Forty Nights

Pirooz Jafari

Forty Nights
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Forty Nights

Pirooz Jafari

‘This haunting, magical novel spans centuries and continents, weaving together themes of migration, war, family, and the endurance of love against all odds. Captivating, heartbreaking, and ultimately uplifting, Forty Nights is a testament to the transformative power of story, and Pirooz Jafari is an extraordinary storyteller.’ - Emily Bitto, author of The Strays and Wild Abandon

This story came to me and entered my soul. It did not need a key or an invite, for it already belonged. It walked in, shook my foundation and set my heart on fire. We danced around the flames and with every twirl, I grabbed a few words until I was burnt to ashes.

Tishtar runs a small legal practice in Melbourne where he has a new client, Habiba, who seeks to bring her orphan nieces to Australia from war-torn Somalia. He is also a migrant, having left the civil unrest in Iran to find a new life in a new country.

As Tishtar becomes consumed with Habiba’s tales of war-torn Somalia, his own childhood memories return and he reflects on the time he spent at his grandmother’s house to escape the atrocities that unravelled post the Islamic Revolution. While at his grandmother’s house he comes to know Gretel, another lost soul who has experienced a community torn apart by division. Tishtar embarks on a journey in search of peace - for Habiba, for Gretel, for himself.

Spanning continents and centuries, Forty Nights is a tale of the ongoing effects of dispossession and dislocation - a struggle humankind has faced long into its past. Ultimately it is the story of finding home, wherever that might be.

Review

Forty Nights opens with its central character, lawyer Tishtar, shopping for food in Sunshine near his office, remembering his childhood in Iran, and recalling how he learnt the traditions and stories of his homeland from his beloved Maman. It’s a well-set scene that places the character firmly in the bustling Melbourne suburb, yet reveals that Tishtar’s mind is wandering to other times and places. This idea of placement and displacement, and of living in the past and present simultaneously, extends throughout this novel, as debut author Pirooz Jafari takes readers from Melbourne and Geelong, Sydney and Wollongong, all the way to Tehran and Gotland, and from the present day right back to the 1300s.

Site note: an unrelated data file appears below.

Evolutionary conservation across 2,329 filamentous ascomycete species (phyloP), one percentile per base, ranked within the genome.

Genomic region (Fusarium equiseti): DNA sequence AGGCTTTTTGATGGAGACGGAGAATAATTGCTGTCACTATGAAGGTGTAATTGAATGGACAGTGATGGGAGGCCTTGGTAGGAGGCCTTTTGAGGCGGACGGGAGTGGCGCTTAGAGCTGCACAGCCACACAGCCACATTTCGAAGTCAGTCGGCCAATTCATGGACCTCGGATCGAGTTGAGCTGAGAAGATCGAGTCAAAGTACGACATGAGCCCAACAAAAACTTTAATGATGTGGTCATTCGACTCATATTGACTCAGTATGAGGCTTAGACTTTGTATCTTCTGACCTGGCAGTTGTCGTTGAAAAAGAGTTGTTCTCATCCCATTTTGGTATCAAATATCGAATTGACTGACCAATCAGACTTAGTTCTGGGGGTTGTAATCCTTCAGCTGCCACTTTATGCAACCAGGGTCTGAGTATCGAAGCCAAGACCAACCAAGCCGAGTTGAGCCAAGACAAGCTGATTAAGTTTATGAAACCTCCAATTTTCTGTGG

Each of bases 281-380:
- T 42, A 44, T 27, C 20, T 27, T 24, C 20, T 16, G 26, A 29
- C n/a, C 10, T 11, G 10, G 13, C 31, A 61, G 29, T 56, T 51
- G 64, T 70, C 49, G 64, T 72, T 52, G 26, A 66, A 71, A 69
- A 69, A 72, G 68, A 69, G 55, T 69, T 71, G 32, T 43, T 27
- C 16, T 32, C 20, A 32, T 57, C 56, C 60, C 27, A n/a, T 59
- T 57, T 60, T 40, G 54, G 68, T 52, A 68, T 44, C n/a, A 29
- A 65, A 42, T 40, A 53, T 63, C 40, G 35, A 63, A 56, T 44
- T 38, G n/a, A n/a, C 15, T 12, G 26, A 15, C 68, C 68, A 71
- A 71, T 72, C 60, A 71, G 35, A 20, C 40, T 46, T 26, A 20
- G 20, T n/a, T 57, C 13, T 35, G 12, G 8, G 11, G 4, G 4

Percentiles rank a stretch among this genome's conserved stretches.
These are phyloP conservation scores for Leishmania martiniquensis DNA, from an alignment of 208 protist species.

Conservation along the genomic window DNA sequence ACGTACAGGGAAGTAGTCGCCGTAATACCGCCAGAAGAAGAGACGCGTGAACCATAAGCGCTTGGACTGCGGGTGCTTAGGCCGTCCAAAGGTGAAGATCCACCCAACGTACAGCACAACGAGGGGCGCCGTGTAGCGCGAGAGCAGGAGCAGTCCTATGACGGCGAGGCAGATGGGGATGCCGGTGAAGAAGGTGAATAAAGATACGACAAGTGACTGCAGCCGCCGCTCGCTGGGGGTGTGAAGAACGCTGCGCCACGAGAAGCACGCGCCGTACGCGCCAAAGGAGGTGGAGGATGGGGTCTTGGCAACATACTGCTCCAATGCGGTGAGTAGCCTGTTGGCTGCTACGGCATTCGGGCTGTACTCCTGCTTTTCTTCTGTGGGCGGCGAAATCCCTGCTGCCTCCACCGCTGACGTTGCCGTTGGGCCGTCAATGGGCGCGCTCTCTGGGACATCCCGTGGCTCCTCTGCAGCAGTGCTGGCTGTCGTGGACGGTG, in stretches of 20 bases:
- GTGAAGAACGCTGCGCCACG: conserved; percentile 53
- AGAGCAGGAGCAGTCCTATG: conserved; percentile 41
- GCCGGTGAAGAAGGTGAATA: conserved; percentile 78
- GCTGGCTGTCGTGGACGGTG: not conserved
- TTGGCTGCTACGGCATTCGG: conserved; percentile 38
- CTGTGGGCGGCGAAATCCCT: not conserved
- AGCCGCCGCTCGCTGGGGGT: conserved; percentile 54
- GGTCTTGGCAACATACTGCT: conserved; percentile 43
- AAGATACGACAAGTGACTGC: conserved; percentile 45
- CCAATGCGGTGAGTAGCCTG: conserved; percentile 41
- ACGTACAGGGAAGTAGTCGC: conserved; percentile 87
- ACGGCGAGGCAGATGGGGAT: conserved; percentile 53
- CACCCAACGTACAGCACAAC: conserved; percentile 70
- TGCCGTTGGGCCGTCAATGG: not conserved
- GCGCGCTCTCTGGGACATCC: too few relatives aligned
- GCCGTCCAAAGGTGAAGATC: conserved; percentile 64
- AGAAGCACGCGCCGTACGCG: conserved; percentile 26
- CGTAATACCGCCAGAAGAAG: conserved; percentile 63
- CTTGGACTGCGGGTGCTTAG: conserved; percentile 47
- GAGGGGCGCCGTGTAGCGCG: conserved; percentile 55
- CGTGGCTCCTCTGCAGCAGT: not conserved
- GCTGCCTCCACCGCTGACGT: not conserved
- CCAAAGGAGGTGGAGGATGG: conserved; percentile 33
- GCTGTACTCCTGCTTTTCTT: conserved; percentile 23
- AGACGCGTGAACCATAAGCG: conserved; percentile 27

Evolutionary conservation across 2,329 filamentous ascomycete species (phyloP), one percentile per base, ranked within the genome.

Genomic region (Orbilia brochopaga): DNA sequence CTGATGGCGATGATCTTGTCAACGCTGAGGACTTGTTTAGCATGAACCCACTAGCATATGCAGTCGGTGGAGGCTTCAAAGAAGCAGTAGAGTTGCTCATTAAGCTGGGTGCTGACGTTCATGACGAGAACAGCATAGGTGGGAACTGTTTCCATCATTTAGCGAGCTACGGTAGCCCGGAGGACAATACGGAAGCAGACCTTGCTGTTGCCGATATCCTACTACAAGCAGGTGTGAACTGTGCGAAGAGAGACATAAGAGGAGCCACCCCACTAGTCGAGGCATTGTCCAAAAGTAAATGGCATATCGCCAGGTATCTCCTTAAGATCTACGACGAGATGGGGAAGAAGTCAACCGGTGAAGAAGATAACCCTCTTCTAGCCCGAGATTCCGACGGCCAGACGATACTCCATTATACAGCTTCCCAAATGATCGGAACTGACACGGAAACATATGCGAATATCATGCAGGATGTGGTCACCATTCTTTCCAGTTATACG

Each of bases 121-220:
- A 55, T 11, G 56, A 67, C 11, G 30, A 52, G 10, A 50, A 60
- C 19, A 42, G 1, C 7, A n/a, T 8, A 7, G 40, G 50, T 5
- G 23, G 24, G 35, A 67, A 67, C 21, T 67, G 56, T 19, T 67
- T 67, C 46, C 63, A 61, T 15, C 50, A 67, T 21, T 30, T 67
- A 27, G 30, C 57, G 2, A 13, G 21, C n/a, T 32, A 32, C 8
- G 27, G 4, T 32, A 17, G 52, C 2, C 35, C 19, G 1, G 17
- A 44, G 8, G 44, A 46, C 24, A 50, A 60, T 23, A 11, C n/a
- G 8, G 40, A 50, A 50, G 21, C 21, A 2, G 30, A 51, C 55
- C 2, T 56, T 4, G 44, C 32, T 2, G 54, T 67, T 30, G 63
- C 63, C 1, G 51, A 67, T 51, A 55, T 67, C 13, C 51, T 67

At the heart of the novel is Tishtar’s current case: he is working to secure migration papers and visas for a client whose nieces are living dangerously and without proper supervision in Somalia. The desperation to secure safe passage to Australia and avoid the refugee camps, amidst Australia’s opaque legal requirements and long wait times to hear of any progress, grows apace. Alongside this contemporary story, we learn of Tishtar’s adolescence and young adulthood in his hometown of Tehran during the late 1970s and early 1980s, as a new and oppressive regime takes over from the progressive Iran that had flourished in the decades before. A mysterious character, Gretel, appears in both time periods, as well as a concurrent story set in the 1300s. It’s an ambitious sweep, but the themes that underpin this novel – the idea of home, the human right to cultural and physical safety and the right to seek refuge, the importance of family, the workings of memory, the act of storytelling as identity – are strong enough to tether the narrative, and bring the reader along on the author’s journey.

Forty Nights is a gently told story, sometimes describing great violence and injustices with a warmth and calm that belies its substance. This writerly approach teaches readers in turn about the generosity required to share stories of trauma.


Alison Huber is the head buyer at Readings.

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